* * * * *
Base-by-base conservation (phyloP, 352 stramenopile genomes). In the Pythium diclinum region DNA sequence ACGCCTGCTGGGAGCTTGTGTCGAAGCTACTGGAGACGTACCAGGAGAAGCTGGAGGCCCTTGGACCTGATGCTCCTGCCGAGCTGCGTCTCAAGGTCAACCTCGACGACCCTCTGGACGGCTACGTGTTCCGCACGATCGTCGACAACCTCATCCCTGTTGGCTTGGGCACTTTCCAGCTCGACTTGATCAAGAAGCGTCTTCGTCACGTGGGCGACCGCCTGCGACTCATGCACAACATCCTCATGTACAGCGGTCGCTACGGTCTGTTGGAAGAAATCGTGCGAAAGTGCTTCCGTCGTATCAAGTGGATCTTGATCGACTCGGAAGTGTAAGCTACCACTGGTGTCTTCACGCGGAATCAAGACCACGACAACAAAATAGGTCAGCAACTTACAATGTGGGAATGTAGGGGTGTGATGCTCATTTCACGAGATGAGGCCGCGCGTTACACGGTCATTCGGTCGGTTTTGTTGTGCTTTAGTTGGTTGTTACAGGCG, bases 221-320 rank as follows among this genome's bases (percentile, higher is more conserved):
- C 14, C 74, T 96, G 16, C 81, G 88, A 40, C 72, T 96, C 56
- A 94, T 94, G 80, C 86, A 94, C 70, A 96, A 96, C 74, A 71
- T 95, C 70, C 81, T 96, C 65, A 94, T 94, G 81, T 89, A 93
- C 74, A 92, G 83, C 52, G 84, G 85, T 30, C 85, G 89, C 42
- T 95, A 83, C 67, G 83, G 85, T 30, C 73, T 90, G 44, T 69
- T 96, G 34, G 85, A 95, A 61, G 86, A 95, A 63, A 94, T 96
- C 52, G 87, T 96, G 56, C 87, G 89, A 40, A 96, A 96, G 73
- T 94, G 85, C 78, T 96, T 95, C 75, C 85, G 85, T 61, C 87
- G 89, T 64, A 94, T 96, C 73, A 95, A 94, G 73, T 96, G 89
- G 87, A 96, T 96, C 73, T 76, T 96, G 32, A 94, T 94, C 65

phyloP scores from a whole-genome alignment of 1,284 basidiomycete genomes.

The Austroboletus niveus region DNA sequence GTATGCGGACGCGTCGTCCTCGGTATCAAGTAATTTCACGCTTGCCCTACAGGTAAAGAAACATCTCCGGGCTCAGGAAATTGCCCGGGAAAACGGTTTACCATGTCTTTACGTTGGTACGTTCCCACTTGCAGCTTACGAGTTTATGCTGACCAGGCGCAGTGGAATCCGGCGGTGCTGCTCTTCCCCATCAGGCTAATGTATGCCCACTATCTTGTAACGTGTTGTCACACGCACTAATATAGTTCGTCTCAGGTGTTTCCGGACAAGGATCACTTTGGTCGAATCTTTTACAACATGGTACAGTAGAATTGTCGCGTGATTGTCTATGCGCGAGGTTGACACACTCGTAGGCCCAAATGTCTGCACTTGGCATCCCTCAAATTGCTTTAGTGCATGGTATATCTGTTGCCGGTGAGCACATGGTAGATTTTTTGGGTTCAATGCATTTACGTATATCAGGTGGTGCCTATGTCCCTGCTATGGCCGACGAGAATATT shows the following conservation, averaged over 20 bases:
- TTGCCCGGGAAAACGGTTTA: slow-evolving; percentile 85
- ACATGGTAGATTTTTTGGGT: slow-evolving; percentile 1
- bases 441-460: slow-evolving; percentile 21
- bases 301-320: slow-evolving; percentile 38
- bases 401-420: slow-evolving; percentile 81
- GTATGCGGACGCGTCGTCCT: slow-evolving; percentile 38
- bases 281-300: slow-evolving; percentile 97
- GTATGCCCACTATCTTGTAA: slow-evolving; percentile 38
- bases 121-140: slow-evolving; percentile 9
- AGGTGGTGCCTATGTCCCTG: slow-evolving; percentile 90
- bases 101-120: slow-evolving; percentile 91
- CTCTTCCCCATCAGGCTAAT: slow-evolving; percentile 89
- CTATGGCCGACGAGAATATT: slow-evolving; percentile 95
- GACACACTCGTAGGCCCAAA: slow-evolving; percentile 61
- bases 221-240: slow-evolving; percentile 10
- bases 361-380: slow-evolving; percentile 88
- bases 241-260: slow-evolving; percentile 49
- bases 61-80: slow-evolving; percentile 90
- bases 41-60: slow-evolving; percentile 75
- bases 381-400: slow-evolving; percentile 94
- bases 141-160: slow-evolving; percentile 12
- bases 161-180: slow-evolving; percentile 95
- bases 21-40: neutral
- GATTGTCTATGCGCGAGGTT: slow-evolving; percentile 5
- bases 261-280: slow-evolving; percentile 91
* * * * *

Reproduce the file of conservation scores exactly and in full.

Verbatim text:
Base-by-base conservation (phyloP, 352 stramenopile genomes). In the Pythium diclinum region DNA sequence ACGCCTGCTGGGAGCTTGTGTCGAAGCTACTGGAGACGTACCAGGAGAAGCTGGAGGCCCTTGGACCTGATGCTCCTGCCGAGCTGCGTCTCAAGGTCAACCTCGACGACCCTCTGGACGGCTACGTGTTCCGCACGATCGTCGACAACCTCATCCCTGTTGGCTTGGGCACTTTCCAGCTCGACTTGATCAAGAAGCGTCTTCGTCACGTGGGCGACCGCCTGCGACTCATGCACAACATCCTCATGTACAGCGGTCGCTACGGTCTGTTGGAAGAAATCGTGCGAAAGTGCTTCCGTCGTATCAAGTGGATCTTGATCGACTCGGAAGTGTAAGCTACCACTGGTGTCTTCACGCGGAATCAAGACCACGACAACAAAATAGGTCAGCAACTTACAATGTGGGAATGTAGGGGTGTGATGCTCATTTCACGAGATGAGGCCGCGCGTTACACGGTCATTCGGTCGGTTTTGTTGTGCTTTAGTTGGTTGTTACAGGCG, bases 221-320 rank as follows among this genome's bases (percentile, higher is more conserved):
- C 14, C 74, T 96, G 16, C 81, G 88, A 40, C 72, T 96, C 56
- A 94, T 94, G 80, C 86, A 94, C 70, A 96, A 96, C 74, A 71
- T 95, C 70, C 81, T 96, C 65, A 94, T 94, G 81, T 89, A 93
- C 74, A 92, G 83, C 52, G 84, G 85, T 30, C 85, G 89, C 42
- T 95, A 83, C 67, G 83, G 85, T 30, C 73, T 90, G 44, T 69
- T 96, G 34, G 85, A 95, A 61, G 86, A 95, A 63, A 94, T 96
- C 52, G 87, T 96, G 56, C 87, G 89, A 40, A 96, A 96, G 73
- T 94, G 85, C 78, T 96, T 95, C 75, C 85, G 85, T 61, C 87
- G 89, T 64, A 94, T 96, C 73, A 95, A 94, G 73, T 96, G 89
- G 87, A 96, T 96, C 73, T 76, T 96, G 32, A 94, T 94, C 65

phyloP scores from a whole-genome alignment of 1,284 basidiomycete genomes.

The Austroboletus niveus region DNA sequence GTATGCGGACGCGTCGTCCTCGGTATCAAGTAATTTCACGCTTGCCCTACAGGTAAAGAAACATCTCCGGGCTCAGGAAATTGCCCGGGAAAACGGTTTACCATGTCTTTACGTTGGTACGTTCCCACTTGCAGCTTACGAGTTTATGCTGACCAGGCGCAGTGGAATCCGGCGGTGCTGCTCTTCCCCATCAGGCTAATGTATGCCCACTATCTTGTAACGTGTTGTCACACGCACTAATATAGTTCGTCTCAGGTGTTTCCGGACAAGGATCACTTTGGTCGAATCTTTTACAACATGGTACAGTAGAATTGTCGCGTGATTGTCTATGCGCGAGGTTGACACACTCGTAGGCCCAAATGTCTGCACTTGGCATCCCTCAAATTGCTTTAGTGCATGGTATATCTGTTGCCGGTGAGCACATGGTAGATTTTTTGGGTTCAATGCATTTACGTATATCAGGTGGTGCCTATGTCCCTGCTATGGCCGACGAGAATATT shows the following conservation, averaged over 20 bases:
- TTGCCCGGGAAAACGGTTTA: slow-evolving; percentile 85
- ACATGGTAGATTTTTTGGGT: slow-evolving; percentile 1
- bases 441-460: slow-evolving; percentile 21
- bases 301-320: slow-evolving; percentile 38
- bases 401-420: slow-evolving; percentile 81
- GTATGCGGACGCGTCGTCCT: slow-evolving; percentile 38
- bases 281-300: slow-evolving; percentile 97
- GTATGCCCACTATCTTGTAA: slow-evolving; percentile 38
- bases 121-140: slow-evolving; percentile 9
- AGGTGGTGCCTATGTCCCTG: slow-evolving; percentile 90
- bases 101-120: slow-evolving; percentile 91
- CTCTTCCCCATCAGGCTAAT: slow-evolving; percentile 89
- CTATGGCCGACGAGAATATT: slow-evolving; percentile 95
- GACACACTCGTAGGCCCAAA: slow-evolving; percentile 61
- bases 221-240: slow-evolving; percentile 10
- bases 361-380: slow-evolving; percentile 88
- bases 241-260: slow-evolving; percentile 49
- bases 61-80: slow-evolving; percentile 90
- bases 41-60: slow-evolving; percentile 75
- bases 381-400: slow-evolving; percentile 94
- bases 141-160: slow-evolving; percentile 12
- bases 161-180: slow-evolving; percentile 95
- bases 21-40: neutral
- GATTGTCTATGCGCGAGGTT: slow-evolving; percentile 5
- bases 261-280: slow-evolving; percentile 91